This week, Mikaela Shiffrin, 18, became the youngest woman to win the slalom competition in the Olympic Games. She did so, despite almost falling during her second run. According to U.S. Ski team coach Rolan Pfeiffer, a key to Shiffrin’s success is that she is “present and focused for every training session.” From early on, Mikaela seemed to focus on improvement rather than outcome.
“I remember as a little girl in Vail, it would be a powder day and my parents would say, ‘Let’s go free ski in the back bowls.’ And I’d say: ‘No, I want to stay on the racecourse and train. I’m working on my pole plants.’ I wanted to get better at something every day.”
Shiffrin, like many of her Olympic teammates, uses visualization as a part of her training and competition. Shiffrin says that she typically visualizes a course twice: “once after inspection and once shortly before the race.” She also said that she visualizes how she will deal with press conferences — increasing her preparedness and helping her not feel as much pressure as a rookie at the Olympics.
“I envisioned your questions,” she said to reporters. “I wrote down the answers in my notebook. I’ve envisioned this moment for quite a while. I’ve envisioned myself on the top step of the podium and on the third step of the podium. I’ve envisioned myself crashing, and I know what mistake I’ve made in my head.”
Shiffrin raises a good point about using visualization: not just seeing the dream outcome. Although it’s important to stay with primarily positive images, it is vital to use mental rehearsal to plan for challenging conditions. Mental rehearsal can work as a form of contingency planning — helping you anticipate difficult moments in your race (or in your weight loss program or any other goal you are working towards) and then seeing how you will respond. Rehearsing an effective response to a trigger (environmental or internal) is a core skill in changing behavior patterns. Daniel Coyle describes this as the balanced-positive approach.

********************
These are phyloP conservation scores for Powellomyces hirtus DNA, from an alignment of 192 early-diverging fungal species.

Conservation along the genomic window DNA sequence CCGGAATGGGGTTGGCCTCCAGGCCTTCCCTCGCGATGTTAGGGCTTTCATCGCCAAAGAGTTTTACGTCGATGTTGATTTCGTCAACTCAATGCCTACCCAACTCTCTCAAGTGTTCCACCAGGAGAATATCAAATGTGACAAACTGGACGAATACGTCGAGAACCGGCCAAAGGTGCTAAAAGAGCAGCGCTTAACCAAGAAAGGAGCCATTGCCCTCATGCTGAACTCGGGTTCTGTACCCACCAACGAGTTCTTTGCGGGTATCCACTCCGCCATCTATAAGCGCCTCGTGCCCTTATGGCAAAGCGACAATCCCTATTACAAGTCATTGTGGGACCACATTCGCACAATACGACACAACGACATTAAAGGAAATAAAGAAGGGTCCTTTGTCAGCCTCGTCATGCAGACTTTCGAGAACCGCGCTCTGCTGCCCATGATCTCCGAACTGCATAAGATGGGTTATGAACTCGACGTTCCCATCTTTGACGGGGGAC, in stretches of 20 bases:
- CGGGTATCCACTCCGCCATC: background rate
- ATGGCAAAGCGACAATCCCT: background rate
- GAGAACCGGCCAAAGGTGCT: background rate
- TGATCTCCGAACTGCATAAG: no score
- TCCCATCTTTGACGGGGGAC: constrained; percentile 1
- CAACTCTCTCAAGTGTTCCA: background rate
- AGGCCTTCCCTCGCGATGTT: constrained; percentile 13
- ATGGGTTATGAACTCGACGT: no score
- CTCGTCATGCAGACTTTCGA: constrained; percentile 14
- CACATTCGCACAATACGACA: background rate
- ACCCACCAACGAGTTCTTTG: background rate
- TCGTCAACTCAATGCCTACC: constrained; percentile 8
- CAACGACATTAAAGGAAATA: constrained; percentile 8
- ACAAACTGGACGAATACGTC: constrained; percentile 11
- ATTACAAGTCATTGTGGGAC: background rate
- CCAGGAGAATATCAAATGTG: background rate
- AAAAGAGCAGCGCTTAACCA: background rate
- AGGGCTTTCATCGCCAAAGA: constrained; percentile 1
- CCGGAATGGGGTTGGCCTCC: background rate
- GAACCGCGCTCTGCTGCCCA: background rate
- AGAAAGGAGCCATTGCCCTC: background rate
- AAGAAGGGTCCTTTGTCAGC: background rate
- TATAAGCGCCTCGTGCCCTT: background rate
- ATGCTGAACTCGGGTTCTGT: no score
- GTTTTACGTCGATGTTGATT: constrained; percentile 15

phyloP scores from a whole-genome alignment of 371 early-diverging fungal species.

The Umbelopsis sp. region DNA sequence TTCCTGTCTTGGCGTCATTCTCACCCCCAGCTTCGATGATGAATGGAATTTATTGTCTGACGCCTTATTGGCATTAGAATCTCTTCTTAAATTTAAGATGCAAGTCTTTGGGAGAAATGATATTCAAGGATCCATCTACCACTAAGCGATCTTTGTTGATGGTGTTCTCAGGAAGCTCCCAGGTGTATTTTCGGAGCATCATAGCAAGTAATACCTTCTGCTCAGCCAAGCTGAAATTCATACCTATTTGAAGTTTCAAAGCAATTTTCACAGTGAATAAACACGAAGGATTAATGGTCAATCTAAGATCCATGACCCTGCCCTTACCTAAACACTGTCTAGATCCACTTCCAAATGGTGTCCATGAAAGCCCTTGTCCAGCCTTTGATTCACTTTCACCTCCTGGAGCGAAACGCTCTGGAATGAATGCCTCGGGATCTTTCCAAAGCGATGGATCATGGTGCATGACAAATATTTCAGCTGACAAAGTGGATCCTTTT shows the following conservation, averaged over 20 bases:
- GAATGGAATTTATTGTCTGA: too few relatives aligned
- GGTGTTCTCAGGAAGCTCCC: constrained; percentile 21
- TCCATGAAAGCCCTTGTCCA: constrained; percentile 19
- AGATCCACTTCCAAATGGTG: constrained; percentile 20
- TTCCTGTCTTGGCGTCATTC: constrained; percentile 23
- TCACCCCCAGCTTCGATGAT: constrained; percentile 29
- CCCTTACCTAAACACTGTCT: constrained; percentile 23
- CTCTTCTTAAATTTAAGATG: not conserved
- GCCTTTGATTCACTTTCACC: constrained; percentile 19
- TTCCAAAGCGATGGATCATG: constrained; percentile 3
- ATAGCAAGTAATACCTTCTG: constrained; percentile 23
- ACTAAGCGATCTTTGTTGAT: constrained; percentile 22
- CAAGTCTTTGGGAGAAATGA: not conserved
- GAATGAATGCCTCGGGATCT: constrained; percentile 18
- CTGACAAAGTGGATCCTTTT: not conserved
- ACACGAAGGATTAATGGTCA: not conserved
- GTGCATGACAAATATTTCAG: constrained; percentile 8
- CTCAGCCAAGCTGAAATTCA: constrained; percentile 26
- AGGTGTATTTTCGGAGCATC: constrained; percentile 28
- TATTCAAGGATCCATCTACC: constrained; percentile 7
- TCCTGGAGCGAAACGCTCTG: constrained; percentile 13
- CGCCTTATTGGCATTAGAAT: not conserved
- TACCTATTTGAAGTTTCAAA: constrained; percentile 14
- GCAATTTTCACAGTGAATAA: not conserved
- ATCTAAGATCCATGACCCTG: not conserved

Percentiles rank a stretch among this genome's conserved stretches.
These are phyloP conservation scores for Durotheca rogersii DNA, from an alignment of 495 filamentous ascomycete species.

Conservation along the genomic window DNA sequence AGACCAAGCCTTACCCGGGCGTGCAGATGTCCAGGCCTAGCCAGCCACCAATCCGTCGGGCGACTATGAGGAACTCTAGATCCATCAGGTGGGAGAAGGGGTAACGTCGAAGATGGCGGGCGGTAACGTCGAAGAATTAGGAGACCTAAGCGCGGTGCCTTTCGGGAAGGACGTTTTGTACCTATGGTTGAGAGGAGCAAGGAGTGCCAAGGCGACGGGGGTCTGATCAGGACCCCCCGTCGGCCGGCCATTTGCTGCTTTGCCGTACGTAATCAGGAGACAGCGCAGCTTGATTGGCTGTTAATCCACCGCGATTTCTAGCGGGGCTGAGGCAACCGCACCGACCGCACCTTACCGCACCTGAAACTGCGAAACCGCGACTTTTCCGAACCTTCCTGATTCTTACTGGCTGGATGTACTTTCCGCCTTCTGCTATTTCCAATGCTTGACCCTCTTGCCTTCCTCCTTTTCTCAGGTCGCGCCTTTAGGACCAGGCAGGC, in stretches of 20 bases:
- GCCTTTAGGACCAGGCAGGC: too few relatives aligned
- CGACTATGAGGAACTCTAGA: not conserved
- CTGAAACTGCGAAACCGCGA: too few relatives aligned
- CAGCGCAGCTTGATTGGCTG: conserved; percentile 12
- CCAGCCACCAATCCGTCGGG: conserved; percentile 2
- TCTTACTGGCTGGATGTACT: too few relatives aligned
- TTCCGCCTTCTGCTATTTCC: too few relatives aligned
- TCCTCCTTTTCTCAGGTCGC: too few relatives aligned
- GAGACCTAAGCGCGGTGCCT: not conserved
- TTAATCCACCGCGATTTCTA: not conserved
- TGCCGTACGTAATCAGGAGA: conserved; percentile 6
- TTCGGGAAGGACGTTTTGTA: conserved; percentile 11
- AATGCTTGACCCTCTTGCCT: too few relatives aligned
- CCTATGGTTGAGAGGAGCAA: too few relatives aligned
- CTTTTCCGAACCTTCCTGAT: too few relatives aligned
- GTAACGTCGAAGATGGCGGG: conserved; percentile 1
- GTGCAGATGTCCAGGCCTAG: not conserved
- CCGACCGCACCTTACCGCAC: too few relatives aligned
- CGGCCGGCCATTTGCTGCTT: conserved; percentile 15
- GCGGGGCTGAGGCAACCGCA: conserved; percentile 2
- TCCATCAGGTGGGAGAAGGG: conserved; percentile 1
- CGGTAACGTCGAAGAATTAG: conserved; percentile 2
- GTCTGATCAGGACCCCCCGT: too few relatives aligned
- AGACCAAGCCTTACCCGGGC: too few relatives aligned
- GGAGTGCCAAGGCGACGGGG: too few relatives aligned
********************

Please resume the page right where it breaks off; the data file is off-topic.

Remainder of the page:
The balanced-positive approach helps you avoid the pitfalls of positivity — namely, that you get surprised and demoralized by failure — and replaces it with a preparation that matches the reality of the world and also leaves you ready for performance. Good things and bad things will happen, and you can’t control either. But you can prepare.
One of the first athletes I worked with was Sean O’Neill who was determined to make the Olympic team in table tennis. “I am on the team going to Barcelona,” Sean would write daily in his training log. Along with positive self-talk, Sean used positive imagery. But he also frequently rehearsed how he would handle unexpected situations (e.g., poor lighting, if his serve wasn’t working well). Sean spent close to an hour a day on his mental rehearsal training. (He represented the U.S. in the first two Olympics in which table tennis was contested — 1988 & 1992.)
Some tips for visualization. First, it’s not just visual. But whether you call it visualization, imagery, or mental rehearsal, it is better to use all your senses in the process. Imagine yourself getting ready to run your race and what you see, smell, hear, and feel. Imagine feeling your heartrate increasing and that you need to go to the bathroom again. Now, rehearse talking to yourself about how that this is completely expected, and that you know it is your body becoming excited (rather than stressed). You can then use imagery for key moments in your race (or your exercise program, or your big presentation), seeing yourself execute well. If the image isn’t clear, don’t worry. That comes with practice. And if the image is negative, that’s okay too. Just manage it as you would a tricky moment to navigate. How quickly can you get back to your focus? Your center? And to the joy of being able to give it your all?